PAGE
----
1 in 4 adults in the United States experience some kind of mental or emotional distress each year. We can help our coworkers, friends, family members and neighbors who may be in distress through the three steps: Identify, Connect, and Understand.
Mental distress is common:
25% of all adults in the United States will experience a depressive disorder;
28% of all adults in the United States will experience an anxiety disorder each year.
It can result in poor sleep quality and quantity, reduce our ability to concentrate, slow our thought processes, trigger physical aches and pains, make us irritable and tearful and may prompt us to seek relief through self-medication with alcohol and drugs.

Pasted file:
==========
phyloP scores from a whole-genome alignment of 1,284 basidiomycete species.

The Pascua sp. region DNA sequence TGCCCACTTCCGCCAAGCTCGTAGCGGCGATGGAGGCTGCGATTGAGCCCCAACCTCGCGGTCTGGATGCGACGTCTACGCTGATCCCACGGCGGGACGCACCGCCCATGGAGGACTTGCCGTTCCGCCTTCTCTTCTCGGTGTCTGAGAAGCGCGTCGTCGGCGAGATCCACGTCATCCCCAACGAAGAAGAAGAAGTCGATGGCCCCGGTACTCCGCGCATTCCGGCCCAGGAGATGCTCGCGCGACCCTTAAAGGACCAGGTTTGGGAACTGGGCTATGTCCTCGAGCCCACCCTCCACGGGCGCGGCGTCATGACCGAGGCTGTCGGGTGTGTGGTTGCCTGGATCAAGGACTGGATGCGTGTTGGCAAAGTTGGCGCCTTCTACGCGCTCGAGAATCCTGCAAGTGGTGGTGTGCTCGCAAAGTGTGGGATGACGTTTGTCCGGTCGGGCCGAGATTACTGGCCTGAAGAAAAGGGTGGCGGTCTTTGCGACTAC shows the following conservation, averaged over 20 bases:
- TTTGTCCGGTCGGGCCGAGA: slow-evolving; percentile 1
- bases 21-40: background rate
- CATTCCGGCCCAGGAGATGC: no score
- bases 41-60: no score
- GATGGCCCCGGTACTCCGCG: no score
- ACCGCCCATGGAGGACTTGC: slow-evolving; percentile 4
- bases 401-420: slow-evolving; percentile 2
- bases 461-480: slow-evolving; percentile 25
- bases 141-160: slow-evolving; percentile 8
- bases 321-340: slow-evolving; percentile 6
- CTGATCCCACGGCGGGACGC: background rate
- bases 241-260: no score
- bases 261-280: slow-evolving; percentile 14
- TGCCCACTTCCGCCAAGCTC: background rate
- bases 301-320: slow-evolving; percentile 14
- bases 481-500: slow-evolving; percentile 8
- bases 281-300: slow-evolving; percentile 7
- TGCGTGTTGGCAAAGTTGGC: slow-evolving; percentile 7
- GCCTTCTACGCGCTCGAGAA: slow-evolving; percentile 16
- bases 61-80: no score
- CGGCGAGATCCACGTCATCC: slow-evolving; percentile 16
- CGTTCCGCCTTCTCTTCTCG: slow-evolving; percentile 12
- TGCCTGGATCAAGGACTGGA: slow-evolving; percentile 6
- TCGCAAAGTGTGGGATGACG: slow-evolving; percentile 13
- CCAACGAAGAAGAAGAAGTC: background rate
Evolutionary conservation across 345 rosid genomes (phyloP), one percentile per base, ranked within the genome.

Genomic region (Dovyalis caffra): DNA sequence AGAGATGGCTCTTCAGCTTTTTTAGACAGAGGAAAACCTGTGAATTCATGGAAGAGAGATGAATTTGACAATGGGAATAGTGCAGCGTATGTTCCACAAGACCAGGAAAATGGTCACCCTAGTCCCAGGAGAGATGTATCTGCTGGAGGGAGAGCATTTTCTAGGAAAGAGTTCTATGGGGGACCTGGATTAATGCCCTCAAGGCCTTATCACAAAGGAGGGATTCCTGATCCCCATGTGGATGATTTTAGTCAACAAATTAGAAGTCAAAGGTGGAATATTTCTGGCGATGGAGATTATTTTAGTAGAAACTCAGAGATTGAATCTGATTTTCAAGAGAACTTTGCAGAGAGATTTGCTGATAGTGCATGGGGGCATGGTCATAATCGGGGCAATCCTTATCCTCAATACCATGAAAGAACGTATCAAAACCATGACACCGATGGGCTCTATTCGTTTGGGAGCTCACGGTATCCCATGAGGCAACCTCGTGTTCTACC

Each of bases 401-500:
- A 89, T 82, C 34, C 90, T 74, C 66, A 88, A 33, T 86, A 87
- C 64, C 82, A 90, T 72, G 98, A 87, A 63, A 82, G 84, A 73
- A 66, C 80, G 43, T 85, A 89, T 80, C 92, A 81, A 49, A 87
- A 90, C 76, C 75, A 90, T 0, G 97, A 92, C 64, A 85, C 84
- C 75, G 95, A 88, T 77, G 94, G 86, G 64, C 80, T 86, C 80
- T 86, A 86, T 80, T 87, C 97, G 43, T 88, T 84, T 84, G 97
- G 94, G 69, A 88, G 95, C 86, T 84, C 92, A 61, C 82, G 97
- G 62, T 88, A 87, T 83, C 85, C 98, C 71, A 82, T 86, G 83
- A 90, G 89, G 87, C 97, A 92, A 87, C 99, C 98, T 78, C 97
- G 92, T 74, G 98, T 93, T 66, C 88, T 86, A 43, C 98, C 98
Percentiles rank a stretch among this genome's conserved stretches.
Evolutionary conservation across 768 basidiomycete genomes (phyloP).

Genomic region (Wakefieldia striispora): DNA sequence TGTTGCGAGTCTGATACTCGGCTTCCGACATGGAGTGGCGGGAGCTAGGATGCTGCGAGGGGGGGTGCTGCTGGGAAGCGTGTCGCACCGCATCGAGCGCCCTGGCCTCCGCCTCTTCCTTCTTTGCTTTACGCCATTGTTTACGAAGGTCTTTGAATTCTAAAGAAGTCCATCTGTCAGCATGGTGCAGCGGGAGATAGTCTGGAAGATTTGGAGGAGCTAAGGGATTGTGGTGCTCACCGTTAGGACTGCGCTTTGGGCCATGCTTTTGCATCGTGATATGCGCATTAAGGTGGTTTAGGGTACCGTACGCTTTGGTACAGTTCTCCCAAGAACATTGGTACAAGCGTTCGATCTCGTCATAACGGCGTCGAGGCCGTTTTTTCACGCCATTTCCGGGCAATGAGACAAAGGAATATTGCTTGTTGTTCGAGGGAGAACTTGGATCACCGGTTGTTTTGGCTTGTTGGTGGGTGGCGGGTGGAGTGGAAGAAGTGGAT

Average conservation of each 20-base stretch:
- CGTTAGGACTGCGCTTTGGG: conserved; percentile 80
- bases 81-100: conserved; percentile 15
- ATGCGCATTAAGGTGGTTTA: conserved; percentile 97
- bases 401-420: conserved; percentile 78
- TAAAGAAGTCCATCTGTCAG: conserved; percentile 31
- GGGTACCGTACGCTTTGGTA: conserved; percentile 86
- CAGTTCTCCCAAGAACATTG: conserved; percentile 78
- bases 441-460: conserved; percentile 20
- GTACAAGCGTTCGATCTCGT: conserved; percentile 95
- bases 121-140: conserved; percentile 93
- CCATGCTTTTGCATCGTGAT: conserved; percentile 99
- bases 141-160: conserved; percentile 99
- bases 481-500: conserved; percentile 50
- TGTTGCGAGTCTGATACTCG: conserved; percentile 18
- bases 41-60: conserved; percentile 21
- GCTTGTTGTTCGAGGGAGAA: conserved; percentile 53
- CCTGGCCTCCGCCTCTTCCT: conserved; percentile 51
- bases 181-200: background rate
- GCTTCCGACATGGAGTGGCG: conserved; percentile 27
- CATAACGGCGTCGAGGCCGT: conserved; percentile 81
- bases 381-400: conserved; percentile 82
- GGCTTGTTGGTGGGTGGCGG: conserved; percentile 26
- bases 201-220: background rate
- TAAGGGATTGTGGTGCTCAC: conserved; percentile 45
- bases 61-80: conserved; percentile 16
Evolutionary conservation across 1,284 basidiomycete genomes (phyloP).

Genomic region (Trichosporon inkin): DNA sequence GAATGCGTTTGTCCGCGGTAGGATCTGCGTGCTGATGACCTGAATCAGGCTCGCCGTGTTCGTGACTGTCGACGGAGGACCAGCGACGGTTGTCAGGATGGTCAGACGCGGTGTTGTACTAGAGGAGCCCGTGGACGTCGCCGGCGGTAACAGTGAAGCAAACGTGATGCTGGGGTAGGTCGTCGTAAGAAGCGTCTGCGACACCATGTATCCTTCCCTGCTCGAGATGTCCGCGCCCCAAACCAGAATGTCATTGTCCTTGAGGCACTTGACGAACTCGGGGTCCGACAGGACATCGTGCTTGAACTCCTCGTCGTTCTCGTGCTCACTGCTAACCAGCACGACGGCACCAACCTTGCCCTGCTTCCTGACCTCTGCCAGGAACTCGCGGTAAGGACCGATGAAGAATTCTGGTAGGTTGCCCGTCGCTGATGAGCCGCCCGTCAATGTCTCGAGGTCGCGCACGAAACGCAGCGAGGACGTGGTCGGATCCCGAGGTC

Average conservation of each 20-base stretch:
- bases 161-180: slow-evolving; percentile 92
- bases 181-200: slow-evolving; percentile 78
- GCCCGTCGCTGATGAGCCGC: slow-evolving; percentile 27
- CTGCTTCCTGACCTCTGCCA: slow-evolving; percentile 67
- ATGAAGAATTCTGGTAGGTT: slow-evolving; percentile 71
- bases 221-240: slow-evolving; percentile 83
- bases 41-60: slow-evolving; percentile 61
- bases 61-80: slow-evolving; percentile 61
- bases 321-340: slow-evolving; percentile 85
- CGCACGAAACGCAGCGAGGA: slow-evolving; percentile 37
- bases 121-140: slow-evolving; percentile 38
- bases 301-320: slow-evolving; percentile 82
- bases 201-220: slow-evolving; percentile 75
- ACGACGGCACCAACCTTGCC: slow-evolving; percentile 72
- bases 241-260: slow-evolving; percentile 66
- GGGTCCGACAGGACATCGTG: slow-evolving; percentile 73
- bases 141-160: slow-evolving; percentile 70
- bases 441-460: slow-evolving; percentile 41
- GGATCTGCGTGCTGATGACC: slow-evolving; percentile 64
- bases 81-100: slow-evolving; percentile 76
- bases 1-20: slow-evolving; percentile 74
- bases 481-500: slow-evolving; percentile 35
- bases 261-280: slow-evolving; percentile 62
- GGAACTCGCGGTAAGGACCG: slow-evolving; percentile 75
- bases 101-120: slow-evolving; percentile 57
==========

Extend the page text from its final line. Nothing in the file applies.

Even so, people don’t seek help:
- Afraid it will adversely affect their employment
- Don’t want to admit that they’re unwell
- Embarrassed due to the stigma of emotional distress and mental illness
- Feel alone
And people don’t speak up when they see another in distress:
- Fear of invading another’s privacy
- Perception that it’s not OK or not professional to talk about it
- Uncomfortable and unsure of how to help
We CAN help others in emotional distress! Watch the video to learn how now.
Check out “ICU Program version 1” from the American Psychiatric Association on Vimeo. The video is available at https://vimeo.com/10092166